This autistic Kerala youth is in awe of colours and shapes

Siddharth Muralee has overcome the challenges posed by an autistic disorder to explore painting and hold exhibitions in India, including in Kochi Biennale, and abroad, reports cynthia chandran

Published: 12th June 2022 06:23 AM  |   Last Updated: 12th June 2022 01:12 PM   |  A+A-

Siddharth with his parents, Jayasree and Muralee Thummarukudy

Siddharth with his parents, Jayasree and Muralee Thummarukudy

Express News Service

THIRUVANANTHAPURAM: Siddharth Muralee — who suffers from Asperger Syndrome, an autism spectrum disorder — was always in awe of colours, shapes and numbers. And that led him to explore painting. “But there were times when he would not accept the different shades of a single colour,” recalls his mother Dr Jayasree.

She would then painstakingly explain to him the nuances of colour. That had an impact, and Siddharth has gone on to create varied art and hold a slew of exhibitions, including in Kochi, New Delhi, the UK and Canada. His joy knew no bounds when he became a part of the Kochi Biennale, at which he held a group exhibition with other painters. Siddharth, who baffles even his parents with his memory, designed a calendar in 2017 which carried his paintings drawn in different mediums.

All those experiences helped him gain confidence and pursue his studies with vigour. Having suffered the pain of various state government schools denying him an opportunity to study in normal schools, the 21-year-old has completed his BCom course with flying colours.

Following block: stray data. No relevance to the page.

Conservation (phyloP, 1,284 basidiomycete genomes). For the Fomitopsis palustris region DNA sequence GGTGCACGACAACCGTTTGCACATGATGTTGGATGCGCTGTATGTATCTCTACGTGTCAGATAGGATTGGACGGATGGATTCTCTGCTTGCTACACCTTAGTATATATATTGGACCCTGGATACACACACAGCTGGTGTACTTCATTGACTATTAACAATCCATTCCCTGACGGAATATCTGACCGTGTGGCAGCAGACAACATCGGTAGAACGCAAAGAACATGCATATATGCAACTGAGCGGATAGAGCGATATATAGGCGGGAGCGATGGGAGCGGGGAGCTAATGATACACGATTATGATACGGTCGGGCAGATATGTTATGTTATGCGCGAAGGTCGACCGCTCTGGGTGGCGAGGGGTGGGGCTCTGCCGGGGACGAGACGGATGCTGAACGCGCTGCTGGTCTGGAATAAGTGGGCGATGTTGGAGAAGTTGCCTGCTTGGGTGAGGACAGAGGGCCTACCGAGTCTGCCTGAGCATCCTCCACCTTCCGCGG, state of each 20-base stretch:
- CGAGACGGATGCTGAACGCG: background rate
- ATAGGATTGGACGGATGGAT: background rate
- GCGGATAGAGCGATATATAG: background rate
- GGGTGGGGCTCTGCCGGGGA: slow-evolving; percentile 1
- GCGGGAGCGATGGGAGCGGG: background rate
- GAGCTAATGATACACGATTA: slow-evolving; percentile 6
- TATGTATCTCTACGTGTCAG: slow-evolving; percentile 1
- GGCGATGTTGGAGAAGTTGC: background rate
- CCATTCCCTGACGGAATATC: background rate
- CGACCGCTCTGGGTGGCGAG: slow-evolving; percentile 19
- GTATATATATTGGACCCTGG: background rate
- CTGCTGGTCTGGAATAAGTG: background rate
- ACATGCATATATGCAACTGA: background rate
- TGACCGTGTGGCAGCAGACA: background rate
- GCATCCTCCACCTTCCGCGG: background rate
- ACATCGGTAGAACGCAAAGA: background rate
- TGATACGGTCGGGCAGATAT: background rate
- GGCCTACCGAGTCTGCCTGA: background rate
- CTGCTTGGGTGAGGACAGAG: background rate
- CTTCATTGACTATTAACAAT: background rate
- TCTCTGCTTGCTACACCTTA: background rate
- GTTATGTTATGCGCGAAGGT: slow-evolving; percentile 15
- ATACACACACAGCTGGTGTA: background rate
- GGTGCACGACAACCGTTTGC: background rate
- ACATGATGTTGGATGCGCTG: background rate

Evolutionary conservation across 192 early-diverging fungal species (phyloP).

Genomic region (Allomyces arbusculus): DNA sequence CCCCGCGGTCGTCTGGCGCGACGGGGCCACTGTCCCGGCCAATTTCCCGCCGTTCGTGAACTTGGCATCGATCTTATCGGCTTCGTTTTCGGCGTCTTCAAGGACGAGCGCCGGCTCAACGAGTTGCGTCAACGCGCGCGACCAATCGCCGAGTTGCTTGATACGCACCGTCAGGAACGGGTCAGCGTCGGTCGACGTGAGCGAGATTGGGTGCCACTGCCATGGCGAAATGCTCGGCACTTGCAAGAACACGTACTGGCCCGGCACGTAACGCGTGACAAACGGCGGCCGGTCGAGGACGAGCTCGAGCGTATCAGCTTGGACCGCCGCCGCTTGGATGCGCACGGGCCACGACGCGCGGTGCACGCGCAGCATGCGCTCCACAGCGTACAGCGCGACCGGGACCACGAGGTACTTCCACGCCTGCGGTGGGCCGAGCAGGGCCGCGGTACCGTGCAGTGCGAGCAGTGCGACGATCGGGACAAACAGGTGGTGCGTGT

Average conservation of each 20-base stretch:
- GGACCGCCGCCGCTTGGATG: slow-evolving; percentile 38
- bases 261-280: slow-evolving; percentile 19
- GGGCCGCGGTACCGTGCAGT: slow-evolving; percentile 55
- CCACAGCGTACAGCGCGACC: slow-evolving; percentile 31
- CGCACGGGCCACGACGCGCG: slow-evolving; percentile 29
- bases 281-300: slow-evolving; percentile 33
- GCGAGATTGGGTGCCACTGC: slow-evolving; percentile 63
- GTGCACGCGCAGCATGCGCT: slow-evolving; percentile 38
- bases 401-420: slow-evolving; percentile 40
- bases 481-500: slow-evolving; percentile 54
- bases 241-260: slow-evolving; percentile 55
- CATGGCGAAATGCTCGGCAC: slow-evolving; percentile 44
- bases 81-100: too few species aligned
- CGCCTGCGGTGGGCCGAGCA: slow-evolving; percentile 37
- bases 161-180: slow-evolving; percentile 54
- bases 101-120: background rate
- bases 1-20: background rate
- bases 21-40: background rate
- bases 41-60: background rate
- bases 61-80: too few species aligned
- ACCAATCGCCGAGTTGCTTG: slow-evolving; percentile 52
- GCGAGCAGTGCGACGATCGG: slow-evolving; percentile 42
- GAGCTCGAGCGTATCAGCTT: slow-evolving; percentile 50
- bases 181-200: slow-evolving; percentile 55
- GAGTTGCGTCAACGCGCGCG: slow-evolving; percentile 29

Dr Jayasree recounts it was not easy for her son to come to the forefront. Fortune smiled in the form of Choice School, Tripunithura, which took Siddharth on board along with an in-class assistant who helped him in his studies while at school, she says. But socialising remains an issue.

“Except for a Sri Lankan student, all these years, none of Siddharth’s friends have ever bothered to invite him for a birthday party or a casual visit to their homes,” she says, wishing people changed their attitudes to autistic children. “Siddharth helps me with household chores, and I have always taken that extra effort to ensure he has a normal life like any other child,” his mother says.

His father, Muralee Thummarukudy, the director of the Coordination Office of the G20 Global Initiative on environmental protection, believes Siddharth has come a long. But the Covid pandemic prevented the youngster from attending his second and third year BCom classes at the Sacred Heart College, Thevara. But that did not deter him from scoring several A grades. He now is keen on joining a chartered accountancy course.


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